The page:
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Jordanian delegation takes part in Bonn int’l conference on climate change

‘We have done our homework and now it is the turn of the donor countries to do theirs’

By Hana Namrouqa - Nov 06,2017 - Last updated at Nov 07,2017

BONN — A Jordanian delegation headed by Minister of Environment Yaseen Khayyat is currently participating in the global negotiations on environment at the 23rd session of the Conference of the Parties (COP 23) in Bonn, Germany.

The delegates aim to come out of the international conference with a “clearer” financing method of climate change mitigation and adaptation projects, in addition to stronger pledges from donor countries.

Ministry of Environment Secretary General Ahmad Qatarneh said that, without proper financing, developing countries like Jordan cannot do their part in fighting climate change.

“The financing mechanism of resilience boosting and mitigation projects is still unclear. We expect that donor countries will announce clear financing plans as the conference proceeds,” Qatarneh told The Jordan Times on the sidelines of the conference.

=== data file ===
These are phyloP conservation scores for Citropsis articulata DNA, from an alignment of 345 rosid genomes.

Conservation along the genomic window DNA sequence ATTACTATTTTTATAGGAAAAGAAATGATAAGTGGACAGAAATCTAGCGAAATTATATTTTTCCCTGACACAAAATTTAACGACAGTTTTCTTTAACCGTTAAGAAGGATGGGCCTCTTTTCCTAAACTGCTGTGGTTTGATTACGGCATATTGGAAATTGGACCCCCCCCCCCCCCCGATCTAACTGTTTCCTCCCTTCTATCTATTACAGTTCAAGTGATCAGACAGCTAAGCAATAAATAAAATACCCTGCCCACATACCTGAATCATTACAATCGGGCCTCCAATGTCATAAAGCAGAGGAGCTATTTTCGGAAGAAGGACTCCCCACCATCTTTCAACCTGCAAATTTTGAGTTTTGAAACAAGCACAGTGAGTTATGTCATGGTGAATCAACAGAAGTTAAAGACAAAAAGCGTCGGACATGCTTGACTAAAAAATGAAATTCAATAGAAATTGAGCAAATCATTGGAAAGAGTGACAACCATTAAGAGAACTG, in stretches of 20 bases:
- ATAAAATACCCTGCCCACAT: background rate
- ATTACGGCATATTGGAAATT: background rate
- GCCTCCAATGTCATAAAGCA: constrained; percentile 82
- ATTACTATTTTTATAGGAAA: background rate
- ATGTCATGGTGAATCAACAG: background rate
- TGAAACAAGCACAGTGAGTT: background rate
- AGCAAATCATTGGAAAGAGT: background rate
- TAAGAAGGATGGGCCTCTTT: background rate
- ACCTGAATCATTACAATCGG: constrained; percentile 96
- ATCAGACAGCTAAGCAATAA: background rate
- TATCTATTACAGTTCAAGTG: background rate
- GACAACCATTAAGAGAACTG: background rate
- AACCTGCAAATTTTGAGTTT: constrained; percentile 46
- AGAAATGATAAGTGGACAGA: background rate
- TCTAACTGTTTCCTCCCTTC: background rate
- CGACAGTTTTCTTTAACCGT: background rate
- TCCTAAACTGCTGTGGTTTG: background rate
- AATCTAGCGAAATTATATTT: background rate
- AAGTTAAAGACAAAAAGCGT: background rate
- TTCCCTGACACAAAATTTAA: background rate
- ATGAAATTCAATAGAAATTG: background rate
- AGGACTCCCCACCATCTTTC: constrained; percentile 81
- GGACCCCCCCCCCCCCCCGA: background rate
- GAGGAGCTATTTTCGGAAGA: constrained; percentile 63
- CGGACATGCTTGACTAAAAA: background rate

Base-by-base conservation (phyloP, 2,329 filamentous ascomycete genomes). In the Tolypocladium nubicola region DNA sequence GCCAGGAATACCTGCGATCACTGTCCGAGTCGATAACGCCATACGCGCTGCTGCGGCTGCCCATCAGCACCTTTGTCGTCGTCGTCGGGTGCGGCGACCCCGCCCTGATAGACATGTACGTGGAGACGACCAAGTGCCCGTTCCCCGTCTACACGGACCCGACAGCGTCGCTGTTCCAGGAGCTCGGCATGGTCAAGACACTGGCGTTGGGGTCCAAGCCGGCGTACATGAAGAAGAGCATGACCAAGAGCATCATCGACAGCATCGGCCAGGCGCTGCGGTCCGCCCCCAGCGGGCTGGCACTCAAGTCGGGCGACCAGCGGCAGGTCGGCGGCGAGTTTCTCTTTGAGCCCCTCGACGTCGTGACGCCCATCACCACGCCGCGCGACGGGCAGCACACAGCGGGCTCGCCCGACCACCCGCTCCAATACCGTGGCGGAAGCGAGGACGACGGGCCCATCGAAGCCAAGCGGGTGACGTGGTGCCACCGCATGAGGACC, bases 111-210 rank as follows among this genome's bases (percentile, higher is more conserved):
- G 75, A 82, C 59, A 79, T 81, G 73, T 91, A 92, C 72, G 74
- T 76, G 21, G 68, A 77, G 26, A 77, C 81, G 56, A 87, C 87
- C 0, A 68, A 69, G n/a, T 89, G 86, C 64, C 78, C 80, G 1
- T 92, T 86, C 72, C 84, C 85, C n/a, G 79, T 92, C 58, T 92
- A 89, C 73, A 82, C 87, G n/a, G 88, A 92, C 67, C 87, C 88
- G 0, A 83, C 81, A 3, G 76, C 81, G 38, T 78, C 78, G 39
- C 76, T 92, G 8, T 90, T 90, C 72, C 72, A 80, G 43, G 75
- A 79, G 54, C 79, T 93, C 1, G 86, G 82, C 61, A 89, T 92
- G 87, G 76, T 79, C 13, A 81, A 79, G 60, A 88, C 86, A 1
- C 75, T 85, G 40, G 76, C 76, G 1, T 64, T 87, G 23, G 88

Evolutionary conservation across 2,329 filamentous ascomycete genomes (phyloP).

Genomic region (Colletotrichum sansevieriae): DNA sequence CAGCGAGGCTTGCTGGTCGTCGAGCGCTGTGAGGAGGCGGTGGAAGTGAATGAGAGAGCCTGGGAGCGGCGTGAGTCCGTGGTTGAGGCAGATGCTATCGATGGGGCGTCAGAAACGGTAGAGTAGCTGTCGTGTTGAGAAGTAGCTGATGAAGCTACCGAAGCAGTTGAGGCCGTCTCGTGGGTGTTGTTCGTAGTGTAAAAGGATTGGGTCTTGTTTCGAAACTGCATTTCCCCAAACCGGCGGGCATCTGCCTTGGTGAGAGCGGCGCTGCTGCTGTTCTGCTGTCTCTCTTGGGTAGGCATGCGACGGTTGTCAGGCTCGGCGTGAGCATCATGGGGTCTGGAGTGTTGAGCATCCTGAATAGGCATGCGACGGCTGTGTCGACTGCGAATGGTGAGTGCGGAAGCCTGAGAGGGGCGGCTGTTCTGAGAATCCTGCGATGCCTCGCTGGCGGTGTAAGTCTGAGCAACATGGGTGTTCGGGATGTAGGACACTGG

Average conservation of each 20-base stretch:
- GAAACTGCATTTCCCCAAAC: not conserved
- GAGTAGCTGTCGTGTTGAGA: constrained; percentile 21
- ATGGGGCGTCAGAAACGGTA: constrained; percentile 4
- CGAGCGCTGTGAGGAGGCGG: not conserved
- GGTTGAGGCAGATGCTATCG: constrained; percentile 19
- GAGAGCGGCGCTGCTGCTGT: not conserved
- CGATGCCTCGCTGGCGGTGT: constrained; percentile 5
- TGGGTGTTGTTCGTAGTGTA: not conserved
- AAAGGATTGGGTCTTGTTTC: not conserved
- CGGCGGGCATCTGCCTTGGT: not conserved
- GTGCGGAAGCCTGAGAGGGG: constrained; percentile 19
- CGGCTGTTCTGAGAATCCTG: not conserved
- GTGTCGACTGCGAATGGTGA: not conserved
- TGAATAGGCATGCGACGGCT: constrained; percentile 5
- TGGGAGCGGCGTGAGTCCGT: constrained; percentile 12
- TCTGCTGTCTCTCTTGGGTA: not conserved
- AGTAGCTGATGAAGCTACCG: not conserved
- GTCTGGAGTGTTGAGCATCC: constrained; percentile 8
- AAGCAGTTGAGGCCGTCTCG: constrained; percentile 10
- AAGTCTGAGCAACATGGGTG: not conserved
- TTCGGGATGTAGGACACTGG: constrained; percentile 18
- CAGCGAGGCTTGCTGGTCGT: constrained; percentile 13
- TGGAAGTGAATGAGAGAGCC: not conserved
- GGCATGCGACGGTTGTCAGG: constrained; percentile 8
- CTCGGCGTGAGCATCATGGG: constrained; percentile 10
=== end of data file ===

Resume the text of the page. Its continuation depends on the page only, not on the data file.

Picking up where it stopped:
The government official highlighted that Jordan has prepared and submitted four national communications to the United Nations Freamwork Convention on Climate Change in addition to a Biennial Update Report (BUR).

“We have done our homework and now it is the turn of the donor countries to do theirs,” Qatarneh underscored

Jordan’s first BUR, which was released last week, provided an update on greenhouse gas emissions, mitigation actions and constraints and gaps related to environmental change. It also included an outline of the support needed.

Jordan is categorised as a low carbon-emitter nation, with official figures indicating that the country contributed27,997.73 Gg of CO2eq or 27.99 million tonnes (Mt) of CO2eq of greenhouse gases to the atmosphere in 2012.

Although not a main contributor to climate change, officials and local scientists say that the country is being affected by the issue.

Jordan’s 2013-2020 Jordan Climate Change Policy suggests that the country will witness a 1 to 4°C increase in temperatures and a 15 to 60 per cent decrease in precipitation. Both changes could in turn have a serious impact on the Kingdom’s natural ecosystems, river basins, watersheds and biodiversity.

 

Meanwhile, a study carried out by the Stanford University and the Ministry of Water and Irrigation in 2015 indicated that climate change over the past two decades had caused a drastic drop in rainfall, prolonging dry spells in Jordan.

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